#28 - Mirrored Image and #29 Moody

I'm going to kill two birds with one photo this time.   Well ok, this is not technically a mirrored image because the side of the car is not a mirror.  But I think it is a spectacular image anyway....no, no I don't.  It's crap.  It's grainy and over-processed, and the colors are not balanced right, and I didn't crop out the corners correctly.  You are right, I should have never tried to bend the rules, and everything I do is crap, so I might as well throw the stupid camera into the ocean - maybe then you would all be happy.  (see what I did there, pretending to be all moody and stuff?)   


#27 - Memories

I don't know anybody whose dad didn't have a coffee can full of old screws; and I don't know any guy who isn't keeping the tradition alive.  We keep them forever, not because we really need the screws - moms keep organized little plastic boxes of carefully sorted hardware for when we actually do something - but because every time we pour half the can out on a table in the garage and start sifting through them, we remember our dads doing the same thing in the basement or in the shed at the lake or out in the garage back home.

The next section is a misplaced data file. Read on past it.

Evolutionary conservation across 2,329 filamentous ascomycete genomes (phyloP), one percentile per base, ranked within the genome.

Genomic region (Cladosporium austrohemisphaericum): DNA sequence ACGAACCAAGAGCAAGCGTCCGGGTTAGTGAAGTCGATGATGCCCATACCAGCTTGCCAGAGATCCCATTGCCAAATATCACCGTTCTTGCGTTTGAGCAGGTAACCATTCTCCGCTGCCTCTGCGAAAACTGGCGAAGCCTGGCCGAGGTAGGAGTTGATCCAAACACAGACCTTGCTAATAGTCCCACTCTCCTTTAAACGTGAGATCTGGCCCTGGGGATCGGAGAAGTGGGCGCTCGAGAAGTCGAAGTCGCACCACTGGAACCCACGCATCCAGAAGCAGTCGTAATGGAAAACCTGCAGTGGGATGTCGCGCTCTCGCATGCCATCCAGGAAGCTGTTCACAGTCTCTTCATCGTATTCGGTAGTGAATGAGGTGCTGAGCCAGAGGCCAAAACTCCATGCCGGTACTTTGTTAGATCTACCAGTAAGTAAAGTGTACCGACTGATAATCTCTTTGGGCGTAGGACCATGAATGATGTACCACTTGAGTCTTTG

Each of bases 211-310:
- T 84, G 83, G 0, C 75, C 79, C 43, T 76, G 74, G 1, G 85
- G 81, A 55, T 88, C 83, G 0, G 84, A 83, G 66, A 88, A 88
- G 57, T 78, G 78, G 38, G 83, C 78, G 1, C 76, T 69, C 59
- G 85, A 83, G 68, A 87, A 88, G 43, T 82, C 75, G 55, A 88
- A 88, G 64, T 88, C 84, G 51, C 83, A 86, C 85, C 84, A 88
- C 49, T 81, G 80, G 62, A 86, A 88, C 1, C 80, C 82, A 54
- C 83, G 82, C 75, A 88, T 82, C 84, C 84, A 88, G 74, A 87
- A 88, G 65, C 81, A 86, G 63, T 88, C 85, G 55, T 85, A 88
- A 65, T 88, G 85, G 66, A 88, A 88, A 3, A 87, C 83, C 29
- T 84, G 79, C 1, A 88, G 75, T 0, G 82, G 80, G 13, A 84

We save the old tools too - wooden handled screwdrivers with split handles and hand drills and chisels and things; not half as good with them as our fathers, but we use them just to remember the times our dads spend teaching us how to do things we would need to do for ourselves and for others when we become men and it would our turn to be fathers to our children.  Our wives try and throw old things out, but we don't let them.  It isn't about the useless stuff that is is in the can or the toolbox, it is the memories and the words that come out when we pour that can of old screws out on the table like our dads used to do and start sifting through them.   

Even as old farts, we need to think of our dads every so often to be reminded of what is is that we need to do to be men - good men.     There isn't anybody else to tell us; nobody else knows.   


#26 Mealtime

No, this is not our dining room - the colors are all wrong.   And it has a few more columns, and the ceilings are about 40 feet taller, and of course the chandelier is about ten times bigger, and it seats a few hundred more people on three levels.   It is the main dining room on the Royal Caribbean cruise ship Navigator Of The Seas, which has water glasses just like ours.  So we have that going for us.  


#25 Low Key